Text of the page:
Satellite Island looks amazing. I’ve been to Australia three times and have done some very cool things (bush camping in the Kimberley with just my husband and a guide, wow) but I’ve never made it to Tasmania. That’s also on my list, but not in winter 😉
Don’t be jealous! I’ve barely had another holiday in the last ~45 years. Now I’ve ditched the abusive ex (who spent all my earnings and refused to work), I’m hoping to go overseas – to Europe – once I’ve retired.
The ocean to the south of Australia and New Zealand is extremely rough – the problem was that there was no deck to get some fresh air, and the boat reeked of diesel. I suspect that the current boat is a lot nicer!
Good for you, getting rid of the ex!
I can strongly recommend retirement, and I’m pretty sure 8Lady Jeanne would say the same. I hope you make it to Europe. There are so many great places to see, and it sounds as though you’re long overdue a fabulous trip.
I had planned to take a couple of teenage granddaughters to Florida this spring to visit Disney and Universal and introduce those landlocked children to the ocean. I’m now looking at spending a few hours on the phone extracting refunds from various providers.
I also had plans to go to a Readers and Writers gathering in Savannah in July. It’s still on the slate but I’ve decided a weekend in crowded hotel conference rooms is not a wise choice this summer, so I’ve opted out.
All of which has left me feeling a bit jaundiced about making plans to go anywhere.
That said, you made me realize there’s a bird sanctuary, Magee Marsh, about 3 hours north of here. It’s supposed to be amazing during peak migration periods. So maybe a trip there sometime once public restrooms are open again..
And one day this week I’m planning to visit Mrs. Aull’s garden, a nearby park which contains a lilac grove that should be in full flower shortly.
Sorry about your Florida trip, and about Savannah. I know there are worse problems in the world right now, but still, 😦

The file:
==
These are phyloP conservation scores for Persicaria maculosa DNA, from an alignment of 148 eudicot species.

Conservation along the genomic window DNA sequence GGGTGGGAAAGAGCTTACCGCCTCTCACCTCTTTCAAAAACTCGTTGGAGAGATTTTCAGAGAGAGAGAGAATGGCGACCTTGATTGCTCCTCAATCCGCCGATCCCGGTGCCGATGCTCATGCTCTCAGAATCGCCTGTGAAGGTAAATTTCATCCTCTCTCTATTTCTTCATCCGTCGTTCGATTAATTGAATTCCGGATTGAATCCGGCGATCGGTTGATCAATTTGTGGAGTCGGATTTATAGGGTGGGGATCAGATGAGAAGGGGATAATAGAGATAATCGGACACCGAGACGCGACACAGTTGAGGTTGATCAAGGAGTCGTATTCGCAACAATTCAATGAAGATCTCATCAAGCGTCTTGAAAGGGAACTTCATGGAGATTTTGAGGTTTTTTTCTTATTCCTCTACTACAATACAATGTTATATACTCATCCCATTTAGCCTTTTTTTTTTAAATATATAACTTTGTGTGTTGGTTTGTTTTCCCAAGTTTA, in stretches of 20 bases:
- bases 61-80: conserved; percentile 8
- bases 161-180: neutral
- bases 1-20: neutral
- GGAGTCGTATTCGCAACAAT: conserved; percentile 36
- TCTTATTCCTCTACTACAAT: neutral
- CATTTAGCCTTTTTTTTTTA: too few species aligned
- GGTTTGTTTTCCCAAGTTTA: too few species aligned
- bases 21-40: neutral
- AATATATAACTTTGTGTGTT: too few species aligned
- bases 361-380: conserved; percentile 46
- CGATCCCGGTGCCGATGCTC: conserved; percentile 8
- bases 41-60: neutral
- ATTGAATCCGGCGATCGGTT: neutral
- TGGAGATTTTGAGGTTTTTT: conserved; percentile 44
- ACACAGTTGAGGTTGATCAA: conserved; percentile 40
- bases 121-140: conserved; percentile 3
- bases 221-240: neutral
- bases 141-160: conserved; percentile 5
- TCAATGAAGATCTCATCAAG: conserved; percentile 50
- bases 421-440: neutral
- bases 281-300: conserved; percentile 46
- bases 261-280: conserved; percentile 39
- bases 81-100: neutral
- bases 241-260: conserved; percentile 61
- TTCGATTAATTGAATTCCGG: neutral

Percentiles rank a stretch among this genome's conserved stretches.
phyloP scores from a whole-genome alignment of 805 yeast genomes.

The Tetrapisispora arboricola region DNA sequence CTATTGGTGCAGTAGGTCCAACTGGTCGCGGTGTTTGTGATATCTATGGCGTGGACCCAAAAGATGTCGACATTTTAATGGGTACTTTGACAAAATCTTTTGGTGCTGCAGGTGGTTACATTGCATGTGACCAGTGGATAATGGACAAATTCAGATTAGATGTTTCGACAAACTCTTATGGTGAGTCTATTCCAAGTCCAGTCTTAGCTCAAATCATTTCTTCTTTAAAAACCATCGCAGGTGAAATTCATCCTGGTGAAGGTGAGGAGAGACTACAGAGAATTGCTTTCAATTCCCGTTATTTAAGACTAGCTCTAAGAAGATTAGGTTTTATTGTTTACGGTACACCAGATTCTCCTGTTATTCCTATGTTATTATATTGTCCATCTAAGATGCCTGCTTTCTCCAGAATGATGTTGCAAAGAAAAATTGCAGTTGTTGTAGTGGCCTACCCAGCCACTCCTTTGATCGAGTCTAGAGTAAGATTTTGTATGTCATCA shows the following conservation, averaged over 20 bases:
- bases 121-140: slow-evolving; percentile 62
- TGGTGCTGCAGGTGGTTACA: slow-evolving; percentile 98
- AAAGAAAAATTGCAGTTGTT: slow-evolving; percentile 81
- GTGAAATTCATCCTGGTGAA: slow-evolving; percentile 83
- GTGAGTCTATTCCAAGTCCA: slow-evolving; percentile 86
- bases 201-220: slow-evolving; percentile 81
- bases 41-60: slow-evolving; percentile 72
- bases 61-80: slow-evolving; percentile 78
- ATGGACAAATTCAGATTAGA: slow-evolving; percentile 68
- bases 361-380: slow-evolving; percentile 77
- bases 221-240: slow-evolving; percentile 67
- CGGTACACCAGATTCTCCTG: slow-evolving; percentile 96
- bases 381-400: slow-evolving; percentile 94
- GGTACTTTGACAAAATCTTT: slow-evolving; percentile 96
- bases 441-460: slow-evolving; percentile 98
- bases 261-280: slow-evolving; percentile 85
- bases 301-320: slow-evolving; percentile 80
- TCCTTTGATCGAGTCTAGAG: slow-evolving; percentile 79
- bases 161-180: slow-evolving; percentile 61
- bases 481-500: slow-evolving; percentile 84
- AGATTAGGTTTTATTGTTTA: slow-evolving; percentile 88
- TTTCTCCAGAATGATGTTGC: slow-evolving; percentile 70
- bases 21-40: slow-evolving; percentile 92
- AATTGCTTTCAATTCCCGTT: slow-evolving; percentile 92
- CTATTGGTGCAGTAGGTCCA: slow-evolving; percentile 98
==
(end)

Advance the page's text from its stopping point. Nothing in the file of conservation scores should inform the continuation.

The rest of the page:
I just checked out Magee Marsh. It looks fantastic, and the best time to go is May. If not this year (I guess maybe not the best idea) then add it to your post-lockdown list. I bet you’d get some fabulous photos. Right now a lilac grove sounds perfect. I’m guessing they’re scented? That would be a treat.
The mini trip close to home: If life were normal, this month I’d be heading over to Holland, Michigan to hang for a few days. It’s got that cute little town thing going that I love. I’ve driven through, but never spent any time there. I’m checking it out as a possible retirement place for the future- in twenty years it will be in the global warming humanity hospitable zone (have you seen those maps, or is that just a wife-of-environmental-professor thing that I see them so often?), it’s on an assured source of fresh water (another env prof wife concern), it’s cute with festivals and art and is a super cheap place to live. Yes, I am a long range planner.
The realistic, just for fun trip: I desperately want to go back to the Pacific Northwest. My plan is to start at the Olympic Peninsula and hike like a fool for a few days (mountains, beaches, fields of lavender, I love it all!), then head south on the 101 with multiple hiking stops. A day or two in Astoria for a brief dose of town life, continuing south down the coast of Oregon, pics at Haystack Rock (natch) but quickly out of Cannon Beach to avoid the tourists. Hiking the Devil’s Churn area, horseback riding on the footprint-free long white beaches in Florence. Expect to spend 10-12 days on the whole trip, then catch a flight home out of North Bend so I don’t have to go to the boring middle valley of the state to get a plane.